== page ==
The Little Sri Lankan

Ian Jones, Food and Drink Editor
Ian Jones

Stockport is on the up. Every week, there’s a new opening or event that proves the area is becoming a new hot spot for food lovers. But there’s one superb Stockport-based food experience that you’ll find popping up all over the North: The Little Sri Lankan. We signed up for one of their recent sell-out pop-up events at Isca Wines, the small but highly-regarded organic wine bar and bottle shop in Levenshulme.

The Little Sri Lankan is a two-person team who specialise in, you guessed it, Sri Lankan cuisine – a style of cooking sorely under-represented in Manchester and the North. The duo consist of Malanie Tillekeratne, a Sri Lankan-born chef and wonderfully engaging hostess – she introduces each dish with a wealth of easy charm and the kind of knowledge money can’t buy – and her partner Michael, who does a sterling job manning the kitchen.

For curious food fans, this ticks all boxes: unique tastes using high-quality ingredients, beautifully prepared. Happily, there’s a vegan alternative for each option, so everyone’s included.

The opening dish, roast paan, pol sambol and whipped seeni butter, is an eye-opening take on bread and butter, involving spicy, sweet and aromatic taste profiles, with a moreish bundle of shredded, textured coconut relish. It’s deceptively simple to the eye, consisting of multiple layers of remarkably satisfying flavours.

Next, a spiced potato roll. This is a big crunchy morsel, packed with spices and belly-warming carbs, perfect dipped into the dollop of Archie’s chilli sauce on the side. In fact, it’s so big I make the executive decision to take most home and eat the next day, heated up (reader, it was just as good).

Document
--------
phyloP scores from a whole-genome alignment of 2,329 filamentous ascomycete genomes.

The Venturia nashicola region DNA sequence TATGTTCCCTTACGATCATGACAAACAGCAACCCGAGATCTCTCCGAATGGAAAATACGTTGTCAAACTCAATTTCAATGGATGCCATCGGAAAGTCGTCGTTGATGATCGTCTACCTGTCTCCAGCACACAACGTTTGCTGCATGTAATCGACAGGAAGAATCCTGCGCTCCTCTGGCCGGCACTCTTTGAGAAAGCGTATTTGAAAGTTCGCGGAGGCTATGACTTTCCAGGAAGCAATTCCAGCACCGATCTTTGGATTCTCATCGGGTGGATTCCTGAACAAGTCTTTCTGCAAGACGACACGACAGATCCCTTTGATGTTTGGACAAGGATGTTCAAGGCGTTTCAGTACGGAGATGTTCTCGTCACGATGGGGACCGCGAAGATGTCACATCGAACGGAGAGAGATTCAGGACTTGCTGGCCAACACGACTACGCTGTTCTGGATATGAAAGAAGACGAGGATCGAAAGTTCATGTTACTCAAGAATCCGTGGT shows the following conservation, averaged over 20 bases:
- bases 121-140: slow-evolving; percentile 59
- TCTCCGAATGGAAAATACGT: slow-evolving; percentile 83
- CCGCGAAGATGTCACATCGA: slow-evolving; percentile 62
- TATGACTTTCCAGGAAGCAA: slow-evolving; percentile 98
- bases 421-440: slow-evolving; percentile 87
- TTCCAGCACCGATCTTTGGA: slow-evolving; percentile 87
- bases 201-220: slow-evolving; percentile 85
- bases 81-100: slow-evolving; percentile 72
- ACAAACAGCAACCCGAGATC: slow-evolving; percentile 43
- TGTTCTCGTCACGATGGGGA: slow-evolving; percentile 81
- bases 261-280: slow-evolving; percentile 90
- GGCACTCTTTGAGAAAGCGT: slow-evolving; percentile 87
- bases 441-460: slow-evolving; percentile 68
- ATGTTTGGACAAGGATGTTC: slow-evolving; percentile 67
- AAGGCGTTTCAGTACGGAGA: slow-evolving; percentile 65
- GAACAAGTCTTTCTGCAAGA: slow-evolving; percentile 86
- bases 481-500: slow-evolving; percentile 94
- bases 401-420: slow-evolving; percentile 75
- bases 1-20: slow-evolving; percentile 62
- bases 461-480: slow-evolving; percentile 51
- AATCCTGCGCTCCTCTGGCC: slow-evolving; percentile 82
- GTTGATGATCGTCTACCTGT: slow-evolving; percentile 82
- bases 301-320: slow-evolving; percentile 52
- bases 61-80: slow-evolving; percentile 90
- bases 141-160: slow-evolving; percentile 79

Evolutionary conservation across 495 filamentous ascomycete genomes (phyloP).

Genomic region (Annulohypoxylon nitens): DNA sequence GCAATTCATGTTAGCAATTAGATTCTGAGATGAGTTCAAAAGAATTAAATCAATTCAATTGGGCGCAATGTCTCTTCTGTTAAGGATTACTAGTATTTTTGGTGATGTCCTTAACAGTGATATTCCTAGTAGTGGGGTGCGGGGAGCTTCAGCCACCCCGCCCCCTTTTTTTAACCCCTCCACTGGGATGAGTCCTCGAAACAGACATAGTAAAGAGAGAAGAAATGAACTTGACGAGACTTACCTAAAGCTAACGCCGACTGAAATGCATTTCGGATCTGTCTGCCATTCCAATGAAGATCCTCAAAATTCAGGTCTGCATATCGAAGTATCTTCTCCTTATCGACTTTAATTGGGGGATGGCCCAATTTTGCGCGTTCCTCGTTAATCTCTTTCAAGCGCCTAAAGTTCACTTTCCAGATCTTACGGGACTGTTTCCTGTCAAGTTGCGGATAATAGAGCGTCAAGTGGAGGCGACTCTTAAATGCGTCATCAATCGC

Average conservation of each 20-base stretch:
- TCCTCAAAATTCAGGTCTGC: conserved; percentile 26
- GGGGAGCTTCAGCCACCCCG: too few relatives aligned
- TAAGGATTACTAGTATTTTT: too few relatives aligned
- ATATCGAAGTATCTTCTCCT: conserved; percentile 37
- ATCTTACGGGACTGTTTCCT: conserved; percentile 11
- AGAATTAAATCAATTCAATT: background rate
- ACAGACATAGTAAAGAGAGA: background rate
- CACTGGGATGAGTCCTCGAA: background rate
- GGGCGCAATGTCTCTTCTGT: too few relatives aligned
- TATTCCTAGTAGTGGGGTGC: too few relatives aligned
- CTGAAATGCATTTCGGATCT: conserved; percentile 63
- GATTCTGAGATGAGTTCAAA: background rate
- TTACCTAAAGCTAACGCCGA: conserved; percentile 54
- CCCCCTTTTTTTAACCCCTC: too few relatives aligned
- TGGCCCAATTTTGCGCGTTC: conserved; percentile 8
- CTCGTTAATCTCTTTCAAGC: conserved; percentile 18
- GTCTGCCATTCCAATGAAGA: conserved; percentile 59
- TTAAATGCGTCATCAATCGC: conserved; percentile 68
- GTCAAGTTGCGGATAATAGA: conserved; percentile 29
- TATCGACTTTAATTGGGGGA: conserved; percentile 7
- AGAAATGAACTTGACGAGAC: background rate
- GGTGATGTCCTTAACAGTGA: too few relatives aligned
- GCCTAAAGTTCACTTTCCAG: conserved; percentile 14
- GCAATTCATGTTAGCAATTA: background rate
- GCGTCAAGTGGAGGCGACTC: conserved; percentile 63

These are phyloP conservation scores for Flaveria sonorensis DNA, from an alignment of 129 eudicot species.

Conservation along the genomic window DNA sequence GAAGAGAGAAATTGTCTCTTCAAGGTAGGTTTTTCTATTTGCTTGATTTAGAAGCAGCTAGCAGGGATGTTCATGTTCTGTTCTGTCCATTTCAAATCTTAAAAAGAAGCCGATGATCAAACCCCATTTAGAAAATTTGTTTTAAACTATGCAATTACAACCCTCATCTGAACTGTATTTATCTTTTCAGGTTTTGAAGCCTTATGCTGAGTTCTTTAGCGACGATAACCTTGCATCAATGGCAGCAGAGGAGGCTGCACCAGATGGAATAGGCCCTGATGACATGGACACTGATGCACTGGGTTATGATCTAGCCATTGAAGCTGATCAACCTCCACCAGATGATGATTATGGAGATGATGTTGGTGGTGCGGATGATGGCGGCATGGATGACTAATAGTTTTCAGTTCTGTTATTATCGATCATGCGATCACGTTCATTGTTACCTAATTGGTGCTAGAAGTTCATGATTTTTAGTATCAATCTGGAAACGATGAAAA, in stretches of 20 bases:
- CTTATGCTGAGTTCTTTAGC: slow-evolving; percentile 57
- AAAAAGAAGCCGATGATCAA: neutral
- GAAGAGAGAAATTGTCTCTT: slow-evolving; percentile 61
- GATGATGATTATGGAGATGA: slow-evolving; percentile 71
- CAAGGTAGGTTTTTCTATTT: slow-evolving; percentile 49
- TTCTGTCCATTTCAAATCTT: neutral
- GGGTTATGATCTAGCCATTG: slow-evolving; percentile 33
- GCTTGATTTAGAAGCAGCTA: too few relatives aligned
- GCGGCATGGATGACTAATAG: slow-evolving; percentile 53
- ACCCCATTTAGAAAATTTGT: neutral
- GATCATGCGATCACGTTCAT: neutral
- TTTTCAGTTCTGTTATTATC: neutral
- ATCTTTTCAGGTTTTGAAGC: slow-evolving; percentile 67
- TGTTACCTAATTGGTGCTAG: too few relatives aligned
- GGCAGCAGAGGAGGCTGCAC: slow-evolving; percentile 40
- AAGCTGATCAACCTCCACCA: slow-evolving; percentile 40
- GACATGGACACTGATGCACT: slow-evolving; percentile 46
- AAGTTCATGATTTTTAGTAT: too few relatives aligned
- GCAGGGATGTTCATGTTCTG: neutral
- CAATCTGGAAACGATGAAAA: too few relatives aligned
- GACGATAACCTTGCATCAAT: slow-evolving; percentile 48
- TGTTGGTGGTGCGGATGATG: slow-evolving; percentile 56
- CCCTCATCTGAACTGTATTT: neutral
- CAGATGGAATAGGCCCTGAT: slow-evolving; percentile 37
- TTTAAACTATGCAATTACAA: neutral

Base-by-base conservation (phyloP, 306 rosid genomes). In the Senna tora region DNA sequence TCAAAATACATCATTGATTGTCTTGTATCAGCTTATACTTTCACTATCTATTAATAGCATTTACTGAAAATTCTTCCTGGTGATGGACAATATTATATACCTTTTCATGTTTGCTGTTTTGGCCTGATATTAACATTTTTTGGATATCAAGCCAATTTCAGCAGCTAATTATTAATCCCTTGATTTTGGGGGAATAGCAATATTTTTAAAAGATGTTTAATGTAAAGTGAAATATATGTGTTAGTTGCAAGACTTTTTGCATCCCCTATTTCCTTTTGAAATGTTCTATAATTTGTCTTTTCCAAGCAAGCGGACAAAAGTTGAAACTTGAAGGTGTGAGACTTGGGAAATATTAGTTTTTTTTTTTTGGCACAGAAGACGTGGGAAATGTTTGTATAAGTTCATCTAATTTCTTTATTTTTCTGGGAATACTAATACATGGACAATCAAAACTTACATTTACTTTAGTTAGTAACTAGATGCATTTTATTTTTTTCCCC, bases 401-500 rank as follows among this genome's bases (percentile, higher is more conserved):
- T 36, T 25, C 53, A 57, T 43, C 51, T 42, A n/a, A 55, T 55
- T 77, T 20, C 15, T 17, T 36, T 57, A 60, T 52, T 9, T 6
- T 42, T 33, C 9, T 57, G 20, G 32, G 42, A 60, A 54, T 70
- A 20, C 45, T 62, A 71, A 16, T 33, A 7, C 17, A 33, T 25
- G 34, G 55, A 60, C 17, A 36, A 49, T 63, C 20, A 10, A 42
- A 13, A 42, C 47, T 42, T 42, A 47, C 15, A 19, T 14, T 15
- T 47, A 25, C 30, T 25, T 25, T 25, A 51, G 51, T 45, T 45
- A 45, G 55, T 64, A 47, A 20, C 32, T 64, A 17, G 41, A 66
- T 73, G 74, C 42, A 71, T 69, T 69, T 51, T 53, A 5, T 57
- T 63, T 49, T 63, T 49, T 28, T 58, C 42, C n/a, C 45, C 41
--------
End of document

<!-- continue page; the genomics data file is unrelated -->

The most mind-blowing course is the main, a heady concoction of – take a breath – beef smore, green bean badum, parippu, parsley sambol and bitter gourd salad. The beef smore could be described as a clever cross between a traditional Britsh dish of beef and onions and a beef curry, but surpasses both, thanks to an expert array of intoxicating and precision-placed spices.

But that’s only one element of this gloriously multi-faceted dish. Texture plays a huge role: a stir fry of crunchy vegetables (the pleasingly-named green bean badum); the creamy parippu (a rich mash of split pulses); the bright, potent parsley sambol; and the sharp bitter gourd salad – a refreshing mixed of chopped up tomatoes, bitter gourd and red onions. Oh, and some white rice just to keep things steady.

Following this hearty rustic delight, dessert is a work of art: poached peaches topped with a white chocolate and cardamom creameaux, dotted with nuts, crumb and mint leaves, all mixed in with raspberry and kithul (a floral Sri Lankan honey).

Not to get too geopolitical in a regional food review, but Sri Lanka has had a lot of varying influences over the years, meaning the food is a fascinating concoction of global flavours and homegrown ingredients. For non-Sri Lankans, it’ll be one of the most exciting and memorable meals you’ll try all year.

The Little Sri Lankan do pop-ups all over the North, and even host special dining events at their home in South Manchester. For full details, check their website below. Word to the wise: sign up quickly as they tend to sell out.

Various locations, including Stockport, Levenshulme & moreManchesterM19 View map
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